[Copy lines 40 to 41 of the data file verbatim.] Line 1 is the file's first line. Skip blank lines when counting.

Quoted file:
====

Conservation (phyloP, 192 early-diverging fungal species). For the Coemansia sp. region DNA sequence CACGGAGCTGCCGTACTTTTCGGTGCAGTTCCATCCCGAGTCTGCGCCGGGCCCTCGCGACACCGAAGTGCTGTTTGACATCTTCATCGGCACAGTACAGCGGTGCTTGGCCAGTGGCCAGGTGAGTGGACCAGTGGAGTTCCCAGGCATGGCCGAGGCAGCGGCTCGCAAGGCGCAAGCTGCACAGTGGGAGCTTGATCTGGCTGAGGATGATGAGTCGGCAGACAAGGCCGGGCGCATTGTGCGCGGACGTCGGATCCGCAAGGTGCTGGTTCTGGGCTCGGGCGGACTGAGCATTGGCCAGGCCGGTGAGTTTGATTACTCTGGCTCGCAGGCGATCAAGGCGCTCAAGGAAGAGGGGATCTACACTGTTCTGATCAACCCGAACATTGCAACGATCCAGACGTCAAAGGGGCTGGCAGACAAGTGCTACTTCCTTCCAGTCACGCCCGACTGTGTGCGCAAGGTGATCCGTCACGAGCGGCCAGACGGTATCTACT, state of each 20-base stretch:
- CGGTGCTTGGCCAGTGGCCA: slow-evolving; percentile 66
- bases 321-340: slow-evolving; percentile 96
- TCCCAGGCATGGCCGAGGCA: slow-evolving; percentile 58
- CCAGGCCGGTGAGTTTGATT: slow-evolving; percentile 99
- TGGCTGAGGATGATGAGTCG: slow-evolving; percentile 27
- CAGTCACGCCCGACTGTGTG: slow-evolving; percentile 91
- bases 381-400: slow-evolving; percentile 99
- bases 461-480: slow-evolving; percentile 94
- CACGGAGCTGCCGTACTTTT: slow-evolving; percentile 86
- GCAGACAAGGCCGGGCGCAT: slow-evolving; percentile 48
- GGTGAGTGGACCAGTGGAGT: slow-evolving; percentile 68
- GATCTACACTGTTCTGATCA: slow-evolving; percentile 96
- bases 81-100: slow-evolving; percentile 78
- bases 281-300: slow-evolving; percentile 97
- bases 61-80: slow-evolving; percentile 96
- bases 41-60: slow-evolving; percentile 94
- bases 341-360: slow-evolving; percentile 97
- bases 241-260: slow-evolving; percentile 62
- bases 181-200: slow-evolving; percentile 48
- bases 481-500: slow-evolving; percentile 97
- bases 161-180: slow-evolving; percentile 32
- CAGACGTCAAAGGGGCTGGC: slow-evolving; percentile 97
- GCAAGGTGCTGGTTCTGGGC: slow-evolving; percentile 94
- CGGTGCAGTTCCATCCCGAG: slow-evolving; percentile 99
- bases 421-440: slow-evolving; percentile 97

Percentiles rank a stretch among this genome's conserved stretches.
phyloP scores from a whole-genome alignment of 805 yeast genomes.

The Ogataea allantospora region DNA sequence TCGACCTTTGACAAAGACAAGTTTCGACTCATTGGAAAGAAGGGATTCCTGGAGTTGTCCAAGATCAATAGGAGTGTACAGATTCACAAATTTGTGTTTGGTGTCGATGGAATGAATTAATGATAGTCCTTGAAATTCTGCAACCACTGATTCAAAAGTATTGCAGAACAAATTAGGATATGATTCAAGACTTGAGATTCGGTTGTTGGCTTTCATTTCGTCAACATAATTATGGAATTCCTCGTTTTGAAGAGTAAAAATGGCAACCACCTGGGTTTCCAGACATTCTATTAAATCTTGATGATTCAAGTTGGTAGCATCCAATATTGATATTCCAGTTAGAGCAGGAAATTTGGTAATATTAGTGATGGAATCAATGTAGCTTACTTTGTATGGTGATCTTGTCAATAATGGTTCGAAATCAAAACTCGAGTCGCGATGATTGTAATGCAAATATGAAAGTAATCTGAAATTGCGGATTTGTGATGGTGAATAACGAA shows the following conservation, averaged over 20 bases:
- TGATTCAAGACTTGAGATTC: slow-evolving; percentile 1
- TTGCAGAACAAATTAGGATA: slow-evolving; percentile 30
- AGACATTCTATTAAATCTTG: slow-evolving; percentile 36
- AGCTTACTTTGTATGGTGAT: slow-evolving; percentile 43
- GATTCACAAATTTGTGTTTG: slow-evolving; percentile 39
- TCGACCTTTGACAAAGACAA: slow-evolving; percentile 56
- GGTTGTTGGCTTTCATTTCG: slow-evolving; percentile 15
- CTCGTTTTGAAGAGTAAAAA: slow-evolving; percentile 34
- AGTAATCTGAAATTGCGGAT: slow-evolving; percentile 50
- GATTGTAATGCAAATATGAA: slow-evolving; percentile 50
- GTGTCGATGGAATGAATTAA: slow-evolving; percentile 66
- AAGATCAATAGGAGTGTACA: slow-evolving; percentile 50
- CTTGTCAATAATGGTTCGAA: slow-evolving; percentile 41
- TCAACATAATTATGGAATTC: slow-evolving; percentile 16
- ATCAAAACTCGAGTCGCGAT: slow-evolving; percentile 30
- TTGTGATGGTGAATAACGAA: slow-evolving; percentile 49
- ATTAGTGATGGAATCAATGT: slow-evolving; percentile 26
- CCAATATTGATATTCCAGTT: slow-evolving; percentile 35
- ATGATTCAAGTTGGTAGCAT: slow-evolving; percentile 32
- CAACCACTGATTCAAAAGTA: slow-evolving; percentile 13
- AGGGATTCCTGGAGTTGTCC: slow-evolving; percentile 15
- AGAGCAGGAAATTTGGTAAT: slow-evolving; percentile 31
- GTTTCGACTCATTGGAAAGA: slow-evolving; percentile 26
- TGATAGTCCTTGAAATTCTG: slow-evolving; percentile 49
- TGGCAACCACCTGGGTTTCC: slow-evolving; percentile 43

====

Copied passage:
- GTGTCGATGGAATGAATTAA: slow-evolving; percentile 66
- AAGATCAATAGGAGTGTACA: slow-evolving; percentile 50